set gpio 3
}

if { "$relay" == "2" } {
        set gpio 4
}

if { "$relay" == "3" } {
        set gpio 1
}

if { "$relay" == "4" } {
        set gpio 7
}

# Default is switch relay off
# ---------------------------

if { "$onoff" == "" } {
	set onoff 0
}


# Check if port is valid, if not -> error
# ---------------------------------------

if { "$gpio" == "" } {
        puts "Usage : gpio.sh relay \[1\]\n"
	exit
}

# Put some info on the screen
# ---------------------------

puts "Send $onoff to relay/gpio $relay/$gpio\n"

# Check if $ip is alive, if not -> error
#---------------------------------------

spawn ping -c 1 -W 1 $ip
expect -re "100%"	{
	puts "No connection to $ip"
	exit
}

# DO IT
# ----

set timeout 10
spawn ssh $user@$ip
expect -re "password" 	{send "$passwd\r"}
expect -re "#"		{send "echo 1 > /proc/gpio/$gpio\_dir\r"}
expect -re "#"		{send "echo $onoff > /proc/gpio/$gpio\_out\r"}
expect -re "#"		{send "exit\r"}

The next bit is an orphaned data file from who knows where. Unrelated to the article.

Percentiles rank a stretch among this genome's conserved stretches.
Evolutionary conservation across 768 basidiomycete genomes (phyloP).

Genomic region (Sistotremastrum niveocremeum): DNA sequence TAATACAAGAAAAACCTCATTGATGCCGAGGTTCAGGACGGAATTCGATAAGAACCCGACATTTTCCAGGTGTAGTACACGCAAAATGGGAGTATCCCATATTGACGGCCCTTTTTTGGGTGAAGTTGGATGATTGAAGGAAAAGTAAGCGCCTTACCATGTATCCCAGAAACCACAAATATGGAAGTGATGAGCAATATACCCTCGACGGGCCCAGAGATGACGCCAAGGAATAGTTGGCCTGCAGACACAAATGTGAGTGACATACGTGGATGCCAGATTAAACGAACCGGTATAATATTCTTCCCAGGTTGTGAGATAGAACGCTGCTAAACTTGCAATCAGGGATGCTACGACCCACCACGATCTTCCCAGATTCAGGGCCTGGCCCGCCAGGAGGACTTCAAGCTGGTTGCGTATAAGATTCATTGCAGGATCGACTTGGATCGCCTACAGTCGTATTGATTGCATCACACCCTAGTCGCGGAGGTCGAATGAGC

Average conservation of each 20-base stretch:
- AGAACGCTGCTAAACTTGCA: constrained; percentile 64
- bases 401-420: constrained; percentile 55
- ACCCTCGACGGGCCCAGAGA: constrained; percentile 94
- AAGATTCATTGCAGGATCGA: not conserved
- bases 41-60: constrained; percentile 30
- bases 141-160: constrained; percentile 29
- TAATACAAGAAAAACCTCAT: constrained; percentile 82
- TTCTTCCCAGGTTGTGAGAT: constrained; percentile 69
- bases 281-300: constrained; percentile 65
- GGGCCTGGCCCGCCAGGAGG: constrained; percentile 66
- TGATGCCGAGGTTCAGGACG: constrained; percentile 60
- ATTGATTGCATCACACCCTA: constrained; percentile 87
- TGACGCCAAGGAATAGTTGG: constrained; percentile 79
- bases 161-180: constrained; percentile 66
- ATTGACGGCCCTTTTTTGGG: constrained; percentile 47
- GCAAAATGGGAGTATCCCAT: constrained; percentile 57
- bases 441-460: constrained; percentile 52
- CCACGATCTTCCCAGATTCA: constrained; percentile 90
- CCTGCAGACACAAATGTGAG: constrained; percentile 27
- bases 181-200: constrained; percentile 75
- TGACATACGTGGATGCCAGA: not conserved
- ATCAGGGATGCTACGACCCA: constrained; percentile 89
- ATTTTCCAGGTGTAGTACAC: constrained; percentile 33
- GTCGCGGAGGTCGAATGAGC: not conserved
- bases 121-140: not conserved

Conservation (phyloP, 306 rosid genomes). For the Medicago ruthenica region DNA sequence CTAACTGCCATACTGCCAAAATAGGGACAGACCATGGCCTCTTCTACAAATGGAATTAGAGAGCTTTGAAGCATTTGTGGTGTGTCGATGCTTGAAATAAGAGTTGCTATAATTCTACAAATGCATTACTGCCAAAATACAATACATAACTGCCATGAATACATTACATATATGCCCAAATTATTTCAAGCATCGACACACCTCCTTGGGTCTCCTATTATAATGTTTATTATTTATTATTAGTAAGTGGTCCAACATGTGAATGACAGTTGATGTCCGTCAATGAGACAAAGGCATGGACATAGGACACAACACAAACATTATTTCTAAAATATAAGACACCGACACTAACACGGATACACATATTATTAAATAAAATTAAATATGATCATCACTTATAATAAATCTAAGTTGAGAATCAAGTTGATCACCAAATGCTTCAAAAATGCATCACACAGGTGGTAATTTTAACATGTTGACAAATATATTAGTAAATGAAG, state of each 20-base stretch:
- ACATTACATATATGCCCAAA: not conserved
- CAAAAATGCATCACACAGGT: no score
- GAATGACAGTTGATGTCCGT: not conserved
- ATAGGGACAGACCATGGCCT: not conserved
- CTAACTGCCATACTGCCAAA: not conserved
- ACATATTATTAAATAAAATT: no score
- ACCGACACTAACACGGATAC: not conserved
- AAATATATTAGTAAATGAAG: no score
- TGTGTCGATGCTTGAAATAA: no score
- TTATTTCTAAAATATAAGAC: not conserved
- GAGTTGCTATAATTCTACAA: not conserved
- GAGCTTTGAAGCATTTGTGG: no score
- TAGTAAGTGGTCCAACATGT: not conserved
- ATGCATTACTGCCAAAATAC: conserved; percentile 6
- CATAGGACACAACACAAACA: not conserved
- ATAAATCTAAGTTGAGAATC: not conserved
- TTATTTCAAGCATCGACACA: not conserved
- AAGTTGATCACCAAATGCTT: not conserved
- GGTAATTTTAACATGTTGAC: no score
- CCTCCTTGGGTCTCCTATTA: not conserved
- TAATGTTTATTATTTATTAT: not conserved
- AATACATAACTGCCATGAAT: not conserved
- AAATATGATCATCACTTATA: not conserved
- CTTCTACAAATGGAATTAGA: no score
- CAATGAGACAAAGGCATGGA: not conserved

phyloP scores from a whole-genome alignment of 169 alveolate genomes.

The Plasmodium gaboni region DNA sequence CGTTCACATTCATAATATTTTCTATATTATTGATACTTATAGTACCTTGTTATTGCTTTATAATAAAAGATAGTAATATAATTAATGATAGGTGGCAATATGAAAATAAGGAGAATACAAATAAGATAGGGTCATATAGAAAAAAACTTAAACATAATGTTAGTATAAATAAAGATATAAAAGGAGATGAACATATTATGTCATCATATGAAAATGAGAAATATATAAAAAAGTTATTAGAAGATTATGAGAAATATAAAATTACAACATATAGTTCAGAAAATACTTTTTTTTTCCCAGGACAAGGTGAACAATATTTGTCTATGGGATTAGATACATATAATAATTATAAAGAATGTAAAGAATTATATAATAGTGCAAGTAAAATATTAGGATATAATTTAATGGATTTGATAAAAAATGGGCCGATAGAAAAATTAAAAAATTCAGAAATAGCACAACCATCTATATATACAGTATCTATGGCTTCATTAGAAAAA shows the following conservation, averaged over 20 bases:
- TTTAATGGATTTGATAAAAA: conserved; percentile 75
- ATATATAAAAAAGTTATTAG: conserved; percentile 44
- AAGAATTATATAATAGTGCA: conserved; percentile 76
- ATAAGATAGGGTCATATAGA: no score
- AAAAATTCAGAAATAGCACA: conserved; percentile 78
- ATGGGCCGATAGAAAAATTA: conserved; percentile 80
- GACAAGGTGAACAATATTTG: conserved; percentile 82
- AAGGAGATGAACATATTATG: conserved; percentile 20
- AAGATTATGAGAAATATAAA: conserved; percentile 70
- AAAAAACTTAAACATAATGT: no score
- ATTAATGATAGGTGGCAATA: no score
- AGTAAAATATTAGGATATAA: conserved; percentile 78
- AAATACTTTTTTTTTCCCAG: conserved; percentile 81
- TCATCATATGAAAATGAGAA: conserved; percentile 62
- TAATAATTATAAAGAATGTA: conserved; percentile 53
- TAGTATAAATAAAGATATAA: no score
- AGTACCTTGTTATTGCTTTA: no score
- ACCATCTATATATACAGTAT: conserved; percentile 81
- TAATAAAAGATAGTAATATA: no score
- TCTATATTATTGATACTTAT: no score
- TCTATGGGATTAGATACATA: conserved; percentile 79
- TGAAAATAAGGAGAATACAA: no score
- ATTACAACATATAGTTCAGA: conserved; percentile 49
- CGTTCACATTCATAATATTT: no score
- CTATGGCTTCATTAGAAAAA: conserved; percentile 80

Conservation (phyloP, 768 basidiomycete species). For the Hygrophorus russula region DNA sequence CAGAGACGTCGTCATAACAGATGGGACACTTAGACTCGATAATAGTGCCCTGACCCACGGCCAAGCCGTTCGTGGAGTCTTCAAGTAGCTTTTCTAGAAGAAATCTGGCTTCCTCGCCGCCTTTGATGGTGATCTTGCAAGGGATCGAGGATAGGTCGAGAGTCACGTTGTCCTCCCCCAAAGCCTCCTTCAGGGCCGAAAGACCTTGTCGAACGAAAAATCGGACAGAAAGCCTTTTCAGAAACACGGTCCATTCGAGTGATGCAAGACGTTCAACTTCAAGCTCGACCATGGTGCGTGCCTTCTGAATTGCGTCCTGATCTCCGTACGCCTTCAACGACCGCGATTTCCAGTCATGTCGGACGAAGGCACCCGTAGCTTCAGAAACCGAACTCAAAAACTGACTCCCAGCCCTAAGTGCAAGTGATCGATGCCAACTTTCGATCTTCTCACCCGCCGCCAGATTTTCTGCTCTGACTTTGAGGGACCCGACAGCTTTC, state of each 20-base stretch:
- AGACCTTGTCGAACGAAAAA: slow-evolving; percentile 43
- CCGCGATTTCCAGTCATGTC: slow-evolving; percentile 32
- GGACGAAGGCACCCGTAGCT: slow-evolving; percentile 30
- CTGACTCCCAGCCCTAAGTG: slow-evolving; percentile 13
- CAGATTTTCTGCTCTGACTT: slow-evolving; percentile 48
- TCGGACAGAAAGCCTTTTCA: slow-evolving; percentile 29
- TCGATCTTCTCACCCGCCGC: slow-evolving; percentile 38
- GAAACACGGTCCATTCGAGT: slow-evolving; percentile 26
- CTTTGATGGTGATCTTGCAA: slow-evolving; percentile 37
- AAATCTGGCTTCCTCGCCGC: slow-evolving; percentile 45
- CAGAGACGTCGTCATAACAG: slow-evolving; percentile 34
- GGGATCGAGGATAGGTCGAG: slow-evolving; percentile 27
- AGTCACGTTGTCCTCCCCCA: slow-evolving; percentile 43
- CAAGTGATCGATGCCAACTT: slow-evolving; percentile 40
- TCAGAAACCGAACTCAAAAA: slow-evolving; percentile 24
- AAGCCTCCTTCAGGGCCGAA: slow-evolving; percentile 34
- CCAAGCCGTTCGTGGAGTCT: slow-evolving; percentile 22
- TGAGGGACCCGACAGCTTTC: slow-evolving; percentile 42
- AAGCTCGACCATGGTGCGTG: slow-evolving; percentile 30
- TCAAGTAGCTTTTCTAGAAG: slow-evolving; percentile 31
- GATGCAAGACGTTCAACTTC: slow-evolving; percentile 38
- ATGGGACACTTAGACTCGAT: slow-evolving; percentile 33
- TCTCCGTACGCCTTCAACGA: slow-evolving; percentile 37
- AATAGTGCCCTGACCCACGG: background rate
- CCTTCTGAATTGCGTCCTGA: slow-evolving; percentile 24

close $spawn_id

To switch relay 1 on, I just type ./gpio.sh 1 1.
To switch it off, I type ./gpio.sh 1 0.
Expect does all the magic like entering the password and ”typing” the right commands.

First experiments with PIC18F4550 USB GNU/Linux gpasm (GNU PIC assembler)

Serial and Parallel ports are becoming less and less common on modern PC’s. Especially, the parallel port was very handy to control something with a PC.

Because of this, I’m now experimenting with USB and a Microchip PIC18F4550, using a 4Mhz crystal.

Problem with USB is that writing USB firmware is rather complex. Microchip has published an USB stack which is written in C. But I prefer USB firmware where (1) I can understand how it works and (2) I can create an HEX file by using my Debian GNU/Linux PC.

I’ve found very interesting firmware written in assembler, but trying to assemble it with gpasm gives a lot of errors 🙁

Lucky enough, I found this thread where Ben Dugan has ported lab2.asm to work with gpasm. After a few modifications, it worked perfectly with the PIC18F4550/4Mhz 🙂      Thanks Ben!

You can download my lab2/PIC18F4550/4Mhz/gpasm source here.

I have also modified the original lab4 found at http://pe.ece.olin.edu/ece/projects.html to work with gpasm. You can download this modified lab4 here. You can compile the pc-files of the original lab4 with “gcc -l usb“.

youtube script : update

I have updated my youtube script, because it sometimes keeps downloading movies that I had already seen.